The Many Faces of Mother India - Part One
Easing into the Incredible Diversity of the Subcontinent
In mid-October, we left the small country of Nepal, known as the “Root Between Two Stones” because of its landlocked position wedged between the vast plateaus of Tibet to its north and to its south, incredible India, our next stop with more than six weeks of exploration ahead of us in this expansive nation. As the world’s seventh largest country by size (second, in terms of population), India is vast and diverse not only in landscapes but also in the cultures of its many people. Martin, who once spent two months touring the country, was eager to show Trey some of his favorite spots and discover new destinations together, and during our tour, he was often shocked by the advancement of infrastructure, economy and tourism that has taken place in the eight years since he last visited. The country is clearly moving at warp speed, in some cases leap-frogging the more established West, yet there is still evidence of an immense struggle and, at times, seemingly insurmountable challenge to house, feed and care for a swelling population that now surpasses more than one billion. For us, India was equally inspiring and overwhelming, beautiful and deprived, heart-filling and heartbreaking, and truly unlike any place we visited during our yearlong journey.
After our breakneck schedule in Nepal, we used our first week in India to relax on the wind-swept beaches of Goa, escaping the sun’s powerful rays under the shadows of palms – their long, curved trunks sticking out over the sandy coast like rows of ostrich necks. From our little hut at the far end of Palolem Beach, we watched the country’s west coast come back to life as locals rebuilt guest quarters, cafés and small shops post-monsoon season. Our days were spent swimming in the warm Arabian Sea, walking the 1.6 kilometres (one mile) of curved beach – stepping around darting crabs and lazy cows who had come to rest along the shore – and binging on fresh-caught grilled fish and local curry dishes with our toes in the sand at places like Dropadi and Ourem 88. Goa, India’s smallest state, was originally settled by the Portuguese, giving it a laidback vibe that, as we'd soon discover, doesn’t feel a whole lot like much of the rest of the chaotic country – the perfect starting-off point for our tour.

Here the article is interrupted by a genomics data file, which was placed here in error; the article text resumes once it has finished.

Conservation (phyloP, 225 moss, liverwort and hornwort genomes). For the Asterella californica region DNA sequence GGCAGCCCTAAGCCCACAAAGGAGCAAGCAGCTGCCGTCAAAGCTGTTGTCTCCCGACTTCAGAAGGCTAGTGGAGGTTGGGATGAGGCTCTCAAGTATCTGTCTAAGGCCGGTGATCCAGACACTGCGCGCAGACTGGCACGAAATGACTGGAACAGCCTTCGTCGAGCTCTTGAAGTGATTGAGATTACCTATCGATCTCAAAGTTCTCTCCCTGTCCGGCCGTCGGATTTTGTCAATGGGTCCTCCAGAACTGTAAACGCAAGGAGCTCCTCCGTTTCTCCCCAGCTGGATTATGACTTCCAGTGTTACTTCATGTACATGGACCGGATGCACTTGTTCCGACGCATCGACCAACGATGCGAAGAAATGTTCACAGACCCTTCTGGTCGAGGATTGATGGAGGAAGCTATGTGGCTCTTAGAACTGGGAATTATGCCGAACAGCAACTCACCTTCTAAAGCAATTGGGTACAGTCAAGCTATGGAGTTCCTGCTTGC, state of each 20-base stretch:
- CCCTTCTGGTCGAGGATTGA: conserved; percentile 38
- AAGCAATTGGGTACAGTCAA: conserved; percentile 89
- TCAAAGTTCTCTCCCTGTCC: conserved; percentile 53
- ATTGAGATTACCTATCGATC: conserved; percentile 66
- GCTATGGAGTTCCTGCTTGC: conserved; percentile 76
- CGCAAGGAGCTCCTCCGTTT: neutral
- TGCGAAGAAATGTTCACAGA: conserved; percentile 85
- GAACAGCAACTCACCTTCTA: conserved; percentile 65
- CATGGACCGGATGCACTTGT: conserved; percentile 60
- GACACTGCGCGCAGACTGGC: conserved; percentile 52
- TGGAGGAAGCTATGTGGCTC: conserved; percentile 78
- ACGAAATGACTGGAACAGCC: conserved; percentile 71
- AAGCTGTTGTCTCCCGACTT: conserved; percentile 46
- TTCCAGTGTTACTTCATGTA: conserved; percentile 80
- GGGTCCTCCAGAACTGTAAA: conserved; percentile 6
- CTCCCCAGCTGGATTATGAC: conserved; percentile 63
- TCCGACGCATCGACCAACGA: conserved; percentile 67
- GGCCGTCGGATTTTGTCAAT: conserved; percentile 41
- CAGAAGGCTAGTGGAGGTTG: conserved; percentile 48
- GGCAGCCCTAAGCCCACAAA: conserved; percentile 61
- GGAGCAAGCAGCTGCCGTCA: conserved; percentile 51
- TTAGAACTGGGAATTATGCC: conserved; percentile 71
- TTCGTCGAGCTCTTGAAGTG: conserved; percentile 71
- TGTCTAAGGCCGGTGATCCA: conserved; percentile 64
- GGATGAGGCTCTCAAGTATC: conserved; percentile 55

From Goa, we headed north for a long weekend in Mumbai, which started off a bit hairy (a late-night arrival to a literal flea-bag motel brought to life our worst nightmares). Though, nearly nine months on the road, we didn’t let a little travel drama stop us from enjoying India’s largest city (after first, checking-in to a new hotel), taking in the colonial-era architecture, diverse cuisine, and coastal style of this global metropolis (with many fab recommendations from Erica, our friend and former Bombay resident who recently relocated to Cape Town). With late-October temperatures soaring into the mid-30s (95-F), we balanced site-seeing – icons like the Gateway of India monument and the opulent Chhatrapati Shivaji rail station were not to be missed! – with cooling off in the city’s wide-range of cafés and restaurants (more on India's diverse cuisine coming soon!), even trying street food with our friend Jeremy and his colleague, Kristina, who had both arrived from the US for a conference. And when daytime temperatures began to dip, we mixed with tourists and locals alike, strolling up the palm-lined promenade of Marine Drive as the oversized orange sun sat into the glistening Arabian Sea.